Building a Healthy Nursery Environment - A step at a time

Since World War II at least 75,000 new synthetic chemical compounds have been developed and released into the environment; fewer than half of these have been tested for the potential toxicity to humans, and still less have been assessed for their particular toxicity to children. (www.simplepureclean.com)

As parents our only desire is to provide a healthy, safe and secure environment for our children. We may not be able to provide a 100% chemical free environment, however, with a little care, a lot of reading labels and an awareness of what we are putting into children’s spaces, we can offer them a healthier future.

Task Natural or 'green' products Exposure type Exposure Burden Notes
Cleaning Lemon Juice
Vinegar
Baking Soda
  None
None
None
 
Repainting Use low VOC (if you can smell it is not good for you) Off gassing Low  ventilate area when using
Floor or wall coverings Low VOC paint
Bamboo, wood
Off gassing Low  
None
Keep area well ventilated if applying paint
Cribs, Cribs, dressers, etc. Solid wood or used
furniture
Off gassing in used furniture should already be finished None  
Mattresses, crib bumpers Unbleached Cotton or fabric w/padding      
Toys Cloth, wood, non-plastic materials      

Building a Healthy Nursery Environment - Checklist

Site Preparation

  • Remove furniture to another area or cover to protect from dust and debris
  • Open windows and doors for increased ventilation
  • Sweep or vacuum and dispose of all debris
  • Wipe down all surfaces with clean damp cloth
  • Cleaning Products –  Read all labels carefully
    • Do not mix and match different products you may end up producing a more toxic brew
    • Lemon juice or baking soda are a natural addition to your bucket of water
    • White vinegar is also a natural cleanser and can be used in this application as well as laundry

Wall and ceiling applications

  • Primer, paints and stains should be no or low VOC. 
    • Remember if you can smell it, it includes VOCs.  Also, the darker the color  more VOC’s are needed to pigment the paint.
    • Check for existing lead based paint on surfaces before sanding or scraping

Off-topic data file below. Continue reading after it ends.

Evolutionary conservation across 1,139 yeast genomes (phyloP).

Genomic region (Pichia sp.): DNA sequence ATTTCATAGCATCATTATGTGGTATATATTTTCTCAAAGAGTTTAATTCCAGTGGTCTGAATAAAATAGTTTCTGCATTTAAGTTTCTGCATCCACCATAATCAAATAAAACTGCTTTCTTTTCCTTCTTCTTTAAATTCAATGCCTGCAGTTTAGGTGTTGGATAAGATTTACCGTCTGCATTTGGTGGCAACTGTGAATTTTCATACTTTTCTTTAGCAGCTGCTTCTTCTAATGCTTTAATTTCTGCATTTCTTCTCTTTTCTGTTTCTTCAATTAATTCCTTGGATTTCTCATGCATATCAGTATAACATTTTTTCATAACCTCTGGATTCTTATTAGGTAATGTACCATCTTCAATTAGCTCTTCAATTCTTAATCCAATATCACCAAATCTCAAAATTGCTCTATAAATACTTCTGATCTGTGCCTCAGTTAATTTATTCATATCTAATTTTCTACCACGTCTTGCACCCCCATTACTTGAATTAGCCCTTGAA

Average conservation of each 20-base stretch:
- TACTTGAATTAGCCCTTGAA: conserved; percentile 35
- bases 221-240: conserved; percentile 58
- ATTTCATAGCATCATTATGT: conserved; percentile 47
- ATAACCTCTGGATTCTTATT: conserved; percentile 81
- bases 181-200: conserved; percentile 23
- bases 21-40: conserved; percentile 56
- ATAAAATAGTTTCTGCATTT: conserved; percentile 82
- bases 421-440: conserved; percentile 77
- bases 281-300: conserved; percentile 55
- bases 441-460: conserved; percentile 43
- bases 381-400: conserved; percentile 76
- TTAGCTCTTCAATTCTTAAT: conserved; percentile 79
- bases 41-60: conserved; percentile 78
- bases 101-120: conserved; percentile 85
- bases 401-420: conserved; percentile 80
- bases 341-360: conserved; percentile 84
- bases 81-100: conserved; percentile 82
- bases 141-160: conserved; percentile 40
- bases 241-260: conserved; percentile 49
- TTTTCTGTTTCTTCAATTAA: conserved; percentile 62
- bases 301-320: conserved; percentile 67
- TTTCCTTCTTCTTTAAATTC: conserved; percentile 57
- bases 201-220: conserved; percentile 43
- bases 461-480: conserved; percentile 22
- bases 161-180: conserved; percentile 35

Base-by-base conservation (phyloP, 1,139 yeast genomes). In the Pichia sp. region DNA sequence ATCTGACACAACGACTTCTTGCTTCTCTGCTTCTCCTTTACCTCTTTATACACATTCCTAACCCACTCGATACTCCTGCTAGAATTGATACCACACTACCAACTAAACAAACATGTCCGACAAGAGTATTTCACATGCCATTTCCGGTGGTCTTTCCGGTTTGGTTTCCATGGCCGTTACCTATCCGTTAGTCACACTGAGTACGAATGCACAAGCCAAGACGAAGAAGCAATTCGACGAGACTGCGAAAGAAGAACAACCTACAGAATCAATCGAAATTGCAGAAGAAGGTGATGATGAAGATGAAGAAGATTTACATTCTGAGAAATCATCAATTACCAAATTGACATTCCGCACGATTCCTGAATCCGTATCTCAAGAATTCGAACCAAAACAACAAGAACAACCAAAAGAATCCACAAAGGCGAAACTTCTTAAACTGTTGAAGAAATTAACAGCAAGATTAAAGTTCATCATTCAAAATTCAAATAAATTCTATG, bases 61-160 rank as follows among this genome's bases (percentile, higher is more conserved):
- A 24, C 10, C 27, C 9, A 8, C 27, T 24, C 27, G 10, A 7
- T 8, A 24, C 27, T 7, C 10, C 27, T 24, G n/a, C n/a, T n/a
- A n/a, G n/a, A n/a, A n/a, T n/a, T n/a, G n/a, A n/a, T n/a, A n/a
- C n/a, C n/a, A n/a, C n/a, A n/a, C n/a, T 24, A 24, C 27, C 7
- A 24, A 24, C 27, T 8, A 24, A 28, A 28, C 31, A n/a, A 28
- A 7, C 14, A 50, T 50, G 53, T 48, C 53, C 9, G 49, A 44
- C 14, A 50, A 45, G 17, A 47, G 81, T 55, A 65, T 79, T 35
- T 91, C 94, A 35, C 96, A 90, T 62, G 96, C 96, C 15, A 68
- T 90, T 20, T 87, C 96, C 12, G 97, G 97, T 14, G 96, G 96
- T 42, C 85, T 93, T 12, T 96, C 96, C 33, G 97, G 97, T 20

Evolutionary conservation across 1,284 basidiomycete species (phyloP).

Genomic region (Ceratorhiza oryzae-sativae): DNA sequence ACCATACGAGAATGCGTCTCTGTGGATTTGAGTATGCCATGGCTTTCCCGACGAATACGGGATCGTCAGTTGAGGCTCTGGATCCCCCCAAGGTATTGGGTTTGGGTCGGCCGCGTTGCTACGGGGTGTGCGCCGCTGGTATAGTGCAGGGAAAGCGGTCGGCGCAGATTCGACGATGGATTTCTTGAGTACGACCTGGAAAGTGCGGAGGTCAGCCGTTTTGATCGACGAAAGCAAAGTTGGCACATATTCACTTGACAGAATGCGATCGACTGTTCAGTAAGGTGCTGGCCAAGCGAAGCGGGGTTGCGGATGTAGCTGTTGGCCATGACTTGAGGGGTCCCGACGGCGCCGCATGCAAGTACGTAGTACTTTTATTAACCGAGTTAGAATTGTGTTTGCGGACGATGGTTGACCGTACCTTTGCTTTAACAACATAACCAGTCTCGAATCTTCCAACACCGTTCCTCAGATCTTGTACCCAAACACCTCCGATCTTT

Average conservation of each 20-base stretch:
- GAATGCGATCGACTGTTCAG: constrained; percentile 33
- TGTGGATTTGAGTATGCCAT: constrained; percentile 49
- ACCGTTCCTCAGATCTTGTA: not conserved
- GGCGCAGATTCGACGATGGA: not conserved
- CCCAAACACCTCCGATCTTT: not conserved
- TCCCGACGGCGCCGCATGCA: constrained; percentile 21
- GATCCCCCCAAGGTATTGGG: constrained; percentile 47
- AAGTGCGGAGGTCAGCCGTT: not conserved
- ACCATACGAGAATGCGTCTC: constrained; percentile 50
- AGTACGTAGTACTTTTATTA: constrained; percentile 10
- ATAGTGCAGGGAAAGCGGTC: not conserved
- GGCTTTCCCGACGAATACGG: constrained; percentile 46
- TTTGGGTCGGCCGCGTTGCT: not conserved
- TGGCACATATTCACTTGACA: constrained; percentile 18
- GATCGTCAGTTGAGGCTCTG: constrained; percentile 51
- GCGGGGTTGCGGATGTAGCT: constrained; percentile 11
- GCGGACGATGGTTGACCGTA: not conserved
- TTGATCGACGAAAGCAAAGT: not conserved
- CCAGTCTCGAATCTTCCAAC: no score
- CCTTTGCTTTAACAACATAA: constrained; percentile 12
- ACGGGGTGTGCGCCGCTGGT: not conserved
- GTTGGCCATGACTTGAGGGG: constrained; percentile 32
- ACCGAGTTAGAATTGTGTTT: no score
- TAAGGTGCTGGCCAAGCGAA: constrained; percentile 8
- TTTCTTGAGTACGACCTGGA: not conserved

• Continue to keep good ventilation in the area when applying these products.

Floor Coverings

  • Wood floors are the easiest to keep clean and do not hold dust or debris for posterity
  • If carpeting is desired, look for natural woven fibers, recycled plastic carpet, or area rugs that can be taken away and cleaned. 

Furniture

Crib, Chests, Drawers, Shelving and Mattresses

  • New pieces should be solid wood products, not fiberboard, chipboard or particleboard.
  • New pieces made of fiberboard or chipboard can be mitigated by ensuring that all exposed surfaces are encapsulated by a low VOC paint or sealer.  (remember the holes for pegs and adjustments, a minimum of 3 coats are necessary).
  • Used pieces several years old, acquired at a consignment shop, shared by a friend or found at a garage sale, have typically already off gassed.

Linens and other fabrics

  • Natural fiber linens and clothing not chemically treated for fire, wrinkle or stain resistance. (linen, hemp, silk wool, cotton)
  • Federal law requires treatment of clothing for toddlers to be fire resistant.  This means chemical treatment.  To lessen the off gassing of these products, you should wash them before their first use.  It usually takes 4-5 washings with a non-phosphorus soap to break down these chemicals.
  • Purchasing items from consignment or other similar shops, used and reused have already off gassed.

Toys and Trinkets                   

  • The plastic toys having ‘softness’ and ‘flexibility’  contain phthalates.  Read labels.
  • Alternatives to plastic would be toys stuffed with natural fibers, and wooden toys .
  • Pacifiers, nipples, plastic bottles and bags, if used should not be heated over flame or in a microwave.  The plastic  will breakdown and  leach into the liquid being heated.  Liquids should be warmed before filling containers.